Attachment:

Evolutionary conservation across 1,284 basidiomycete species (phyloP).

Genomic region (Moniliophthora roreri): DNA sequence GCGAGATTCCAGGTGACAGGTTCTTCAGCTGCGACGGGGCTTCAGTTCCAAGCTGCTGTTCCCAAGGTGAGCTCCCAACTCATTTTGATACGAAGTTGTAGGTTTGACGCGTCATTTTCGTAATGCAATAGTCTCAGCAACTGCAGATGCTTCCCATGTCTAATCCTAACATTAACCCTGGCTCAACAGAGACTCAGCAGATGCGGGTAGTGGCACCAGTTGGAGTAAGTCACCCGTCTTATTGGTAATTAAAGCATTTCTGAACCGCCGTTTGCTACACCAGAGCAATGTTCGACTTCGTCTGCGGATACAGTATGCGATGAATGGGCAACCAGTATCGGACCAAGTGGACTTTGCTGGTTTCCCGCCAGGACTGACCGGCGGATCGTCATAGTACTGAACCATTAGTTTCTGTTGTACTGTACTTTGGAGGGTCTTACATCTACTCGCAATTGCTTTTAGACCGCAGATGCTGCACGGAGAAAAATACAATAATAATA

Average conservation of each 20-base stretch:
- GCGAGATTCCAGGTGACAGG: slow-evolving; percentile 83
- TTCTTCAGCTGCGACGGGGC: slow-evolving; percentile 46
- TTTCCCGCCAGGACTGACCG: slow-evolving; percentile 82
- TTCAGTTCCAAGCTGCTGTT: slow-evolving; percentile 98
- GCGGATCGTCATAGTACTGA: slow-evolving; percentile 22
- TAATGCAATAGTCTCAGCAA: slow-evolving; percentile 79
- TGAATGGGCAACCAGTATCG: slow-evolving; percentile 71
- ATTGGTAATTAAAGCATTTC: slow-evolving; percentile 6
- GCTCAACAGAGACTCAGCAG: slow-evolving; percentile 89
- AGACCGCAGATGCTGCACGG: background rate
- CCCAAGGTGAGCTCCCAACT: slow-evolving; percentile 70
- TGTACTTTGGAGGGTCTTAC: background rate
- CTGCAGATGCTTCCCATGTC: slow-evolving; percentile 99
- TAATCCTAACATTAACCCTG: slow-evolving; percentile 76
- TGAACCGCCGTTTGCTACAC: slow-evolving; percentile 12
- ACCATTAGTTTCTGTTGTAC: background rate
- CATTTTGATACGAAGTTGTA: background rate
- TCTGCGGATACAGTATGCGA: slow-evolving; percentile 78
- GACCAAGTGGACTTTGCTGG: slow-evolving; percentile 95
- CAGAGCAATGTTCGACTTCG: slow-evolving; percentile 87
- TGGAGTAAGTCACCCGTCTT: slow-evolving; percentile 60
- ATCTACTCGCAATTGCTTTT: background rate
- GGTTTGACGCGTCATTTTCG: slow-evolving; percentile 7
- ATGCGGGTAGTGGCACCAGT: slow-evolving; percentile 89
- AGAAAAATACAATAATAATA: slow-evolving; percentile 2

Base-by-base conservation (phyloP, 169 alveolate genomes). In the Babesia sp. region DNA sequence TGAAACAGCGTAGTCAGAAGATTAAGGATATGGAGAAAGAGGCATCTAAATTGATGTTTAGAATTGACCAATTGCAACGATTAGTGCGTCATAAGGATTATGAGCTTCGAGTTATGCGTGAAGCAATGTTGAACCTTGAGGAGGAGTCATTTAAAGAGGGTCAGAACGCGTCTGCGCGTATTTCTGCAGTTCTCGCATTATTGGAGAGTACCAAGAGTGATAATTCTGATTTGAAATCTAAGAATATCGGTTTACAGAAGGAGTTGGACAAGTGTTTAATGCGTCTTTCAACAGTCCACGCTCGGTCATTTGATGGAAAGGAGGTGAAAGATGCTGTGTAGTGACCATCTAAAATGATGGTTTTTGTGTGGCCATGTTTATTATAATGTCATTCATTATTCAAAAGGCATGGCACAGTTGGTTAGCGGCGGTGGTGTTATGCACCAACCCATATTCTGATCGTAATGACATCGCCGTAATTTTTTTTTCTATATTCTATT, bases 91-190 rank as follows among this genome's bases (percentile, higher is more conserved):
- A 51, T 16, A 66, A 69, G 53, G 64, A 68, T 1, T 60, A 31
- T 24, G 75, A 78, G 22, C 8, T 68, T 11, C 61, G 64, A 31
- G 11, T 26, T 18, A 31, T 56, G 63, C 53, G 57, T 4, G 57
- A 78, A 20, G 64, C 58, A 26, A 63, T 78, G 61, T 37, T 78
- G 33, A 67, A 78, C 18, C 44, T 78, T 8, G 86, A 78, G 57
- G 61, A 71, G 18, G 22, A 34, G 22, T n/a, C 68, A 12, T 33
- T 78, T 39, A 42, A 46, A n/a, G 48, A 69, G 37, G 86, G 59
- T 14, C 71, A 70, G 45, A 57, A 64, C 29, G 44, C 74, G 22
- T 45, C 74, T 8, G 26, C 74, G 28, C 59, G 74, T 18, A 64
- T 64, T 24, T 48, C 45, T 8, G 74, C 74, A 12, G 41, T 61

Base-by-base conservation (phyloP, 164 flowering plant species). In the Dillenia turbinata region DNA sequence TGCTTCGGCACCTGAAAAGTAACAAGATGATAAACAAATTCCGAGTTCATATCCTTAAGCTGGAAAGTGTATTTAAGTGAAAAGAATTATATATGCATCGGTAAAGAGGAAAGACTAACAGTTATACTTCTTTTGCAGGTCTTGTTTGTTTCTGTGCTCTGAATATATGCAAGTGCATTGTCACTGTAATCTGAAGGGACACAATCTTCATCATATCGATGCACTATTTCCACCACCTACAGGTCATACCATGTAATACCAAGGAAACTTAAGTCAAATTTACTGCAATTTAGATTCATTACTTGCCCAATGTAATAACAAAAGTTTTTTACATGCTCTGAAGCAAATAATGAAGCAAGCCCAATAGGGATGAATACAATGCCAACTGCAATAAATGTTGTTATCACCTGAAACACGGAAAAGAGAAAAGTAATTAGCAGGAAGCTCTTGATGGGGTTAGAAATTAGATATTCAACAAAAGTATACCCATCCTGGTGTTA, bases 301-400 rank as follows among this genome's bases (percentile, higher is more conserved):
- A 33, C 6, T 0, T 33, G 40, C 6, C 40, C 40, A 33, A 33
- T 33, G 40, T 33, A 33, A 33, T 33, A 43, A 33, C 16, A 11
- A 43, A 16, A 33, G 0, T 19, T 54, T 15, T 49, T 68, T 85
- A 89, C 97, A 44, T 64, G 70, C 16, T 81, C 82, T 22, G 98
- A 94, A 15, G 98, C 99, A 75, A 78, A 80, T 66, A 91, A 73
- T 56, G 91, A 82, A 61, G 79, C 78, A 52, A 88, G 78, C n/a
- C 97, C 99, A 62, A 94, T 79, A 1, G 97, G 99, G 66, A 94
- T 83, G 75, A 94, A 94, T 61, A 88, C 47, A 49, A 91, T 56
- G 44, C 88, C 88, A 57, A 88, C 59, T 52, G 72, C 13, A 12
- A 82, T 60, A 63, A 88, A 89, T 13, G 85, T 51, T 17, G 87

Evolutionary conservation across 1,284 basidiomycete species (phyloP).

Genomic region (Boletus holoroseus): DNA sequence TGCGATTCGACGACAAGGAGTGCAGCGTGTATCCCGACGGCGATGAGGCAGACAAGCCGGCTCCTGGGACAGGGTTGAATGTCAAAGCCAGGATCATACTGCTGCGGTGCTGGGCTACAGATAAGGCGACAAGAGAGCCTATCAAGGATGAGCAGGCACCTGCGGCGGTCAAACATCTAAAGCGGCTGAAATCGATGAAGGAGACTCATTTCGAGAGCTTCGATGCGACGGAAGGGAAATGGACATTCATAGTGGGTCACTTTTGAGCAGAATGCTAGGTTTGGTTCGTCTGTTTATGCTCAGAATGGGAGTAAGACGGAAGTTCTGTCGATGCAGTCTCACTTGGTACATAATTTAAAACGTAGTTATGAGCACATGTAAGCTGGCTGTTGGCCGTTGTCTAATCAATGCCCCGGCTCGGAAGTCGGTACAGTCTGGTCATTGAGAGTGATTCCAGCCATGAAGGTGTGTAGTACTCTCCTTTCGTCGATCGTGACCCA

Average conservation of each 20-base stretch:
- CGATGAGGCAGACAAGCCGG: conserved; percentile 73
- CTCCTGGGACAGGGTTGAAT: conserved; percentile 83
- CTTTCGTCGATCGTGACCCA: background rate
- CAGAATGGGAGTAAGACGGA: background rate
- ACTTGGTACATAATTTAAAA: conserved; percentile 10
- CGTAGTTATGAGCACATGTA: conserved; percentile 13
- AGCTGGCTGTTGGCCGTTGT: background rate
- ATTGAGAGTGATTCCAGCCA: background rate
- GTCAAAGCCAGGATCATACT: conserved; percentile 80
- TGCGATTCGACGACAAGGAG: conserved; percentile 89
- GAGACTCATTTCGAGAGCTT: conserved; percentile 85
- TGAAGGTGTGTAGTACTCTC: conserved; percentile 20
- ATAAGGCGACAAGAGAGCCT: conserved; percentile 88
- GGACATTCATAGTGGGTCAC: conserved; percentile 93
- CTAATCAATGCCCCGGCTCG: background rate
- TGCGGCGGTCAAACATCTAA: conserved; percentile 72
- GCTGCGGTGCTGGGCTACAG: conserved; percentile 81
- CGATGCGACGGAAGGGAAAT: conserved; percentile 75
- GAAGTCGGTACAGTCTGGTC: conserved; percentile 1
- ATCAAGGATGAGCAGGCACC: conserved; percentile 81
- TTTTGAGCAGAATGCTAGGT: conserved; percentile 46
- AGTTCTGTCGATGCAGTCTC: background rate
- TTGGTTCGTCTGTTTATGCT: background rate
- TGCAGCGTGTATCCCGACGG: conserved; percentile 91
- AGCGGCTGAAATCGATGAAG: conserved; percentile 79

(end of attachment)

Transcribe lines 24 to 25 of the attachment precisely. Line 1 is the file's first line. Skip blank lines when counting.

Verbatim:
- TGGAGTAAGTCACCCGTCTT: slow-evolving; percentile 60
- ATCTACTCGCAATTGCTTTT: background rate